A recent research says that women who use a particular type of injectable contraceptive known as Medroxyprogesterone acetate (DMPA), have a higher risk of contracting HIV.
This was gathered from an analysis of 12 studies done in Sub-Saharan Africa. The analysis showed that injectable contraceptive (DMPA) caused a 40% increased risk of contracting HIV when compared to other non-hormonal contraceptives and in women who do not use any birth control method.
The contraceptive methodroxyprogesterone acetate is available under the brand name Depo-Provera that is administered as a shot every three months.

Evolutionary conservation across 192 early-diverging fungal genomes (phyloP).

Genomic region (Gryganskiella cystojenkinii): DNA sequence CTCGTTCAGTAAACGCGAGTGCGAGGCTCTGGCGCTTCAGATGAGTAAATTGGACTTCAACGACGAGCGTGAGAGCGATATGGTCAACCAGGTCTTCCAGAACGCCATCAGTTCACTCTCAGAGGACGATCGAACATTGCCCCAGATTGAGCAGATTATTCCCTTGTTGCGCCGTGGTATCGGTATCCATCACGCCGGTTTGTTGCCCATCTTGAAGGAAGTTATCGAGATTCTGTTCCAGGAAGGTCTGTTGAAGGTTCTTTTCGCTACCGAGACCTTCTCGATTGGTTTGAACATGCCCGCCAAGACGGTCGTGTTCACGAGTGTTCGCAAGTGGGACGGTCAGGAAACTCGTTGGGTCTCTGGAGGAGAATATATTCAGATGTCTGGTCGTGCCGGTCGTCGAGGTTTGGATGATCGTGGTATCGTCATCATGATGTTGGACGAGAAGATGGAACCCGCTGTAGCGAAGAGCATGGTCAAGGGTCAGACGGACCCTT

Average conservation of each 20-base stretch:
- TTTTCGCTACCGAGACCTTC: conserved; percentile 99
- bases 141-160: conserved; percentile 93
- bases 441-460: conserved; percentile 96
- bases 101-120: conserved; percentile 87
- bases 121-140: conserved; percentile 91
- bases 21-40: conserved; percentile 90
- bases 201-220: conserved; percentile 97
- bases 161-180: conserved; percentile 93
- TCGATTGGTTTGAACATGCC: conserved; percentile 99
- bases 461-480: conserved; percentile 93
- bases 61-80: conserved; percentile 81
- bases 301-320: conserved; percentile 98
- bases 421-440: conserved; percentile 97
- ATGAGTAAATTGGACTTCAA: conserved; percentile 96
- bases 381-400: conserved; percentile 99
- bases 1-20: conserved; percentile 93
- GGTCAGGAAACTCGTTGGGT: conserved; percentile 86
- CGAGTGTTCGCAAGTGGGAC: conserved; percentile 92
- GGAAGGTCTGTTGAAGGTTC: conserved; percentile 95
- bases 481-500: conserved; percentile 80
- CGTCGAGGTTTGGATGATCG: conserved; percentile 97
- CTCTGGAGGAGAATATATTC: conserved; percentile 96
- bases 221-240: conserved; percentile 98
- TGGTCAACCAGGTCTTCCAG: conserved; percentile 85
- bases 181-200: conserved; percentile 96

The exact cause of the risk of this drug is still unknown, but researchers hypothesize that it may be due to the higher levels of progestine (a synthetic version of the natural progesterone) that changes the lining of the vagina and has a detrimental effect on local immunity of the vagina. Thus, increasing the risk of HIV infection.
Researchers stated that despite not linking the use of other types of hormonal contraceptives to increased risk of contracting HIV; further research is needed to understand the underlying biological mechanism and physiological effects.
The study was published in The Lancet.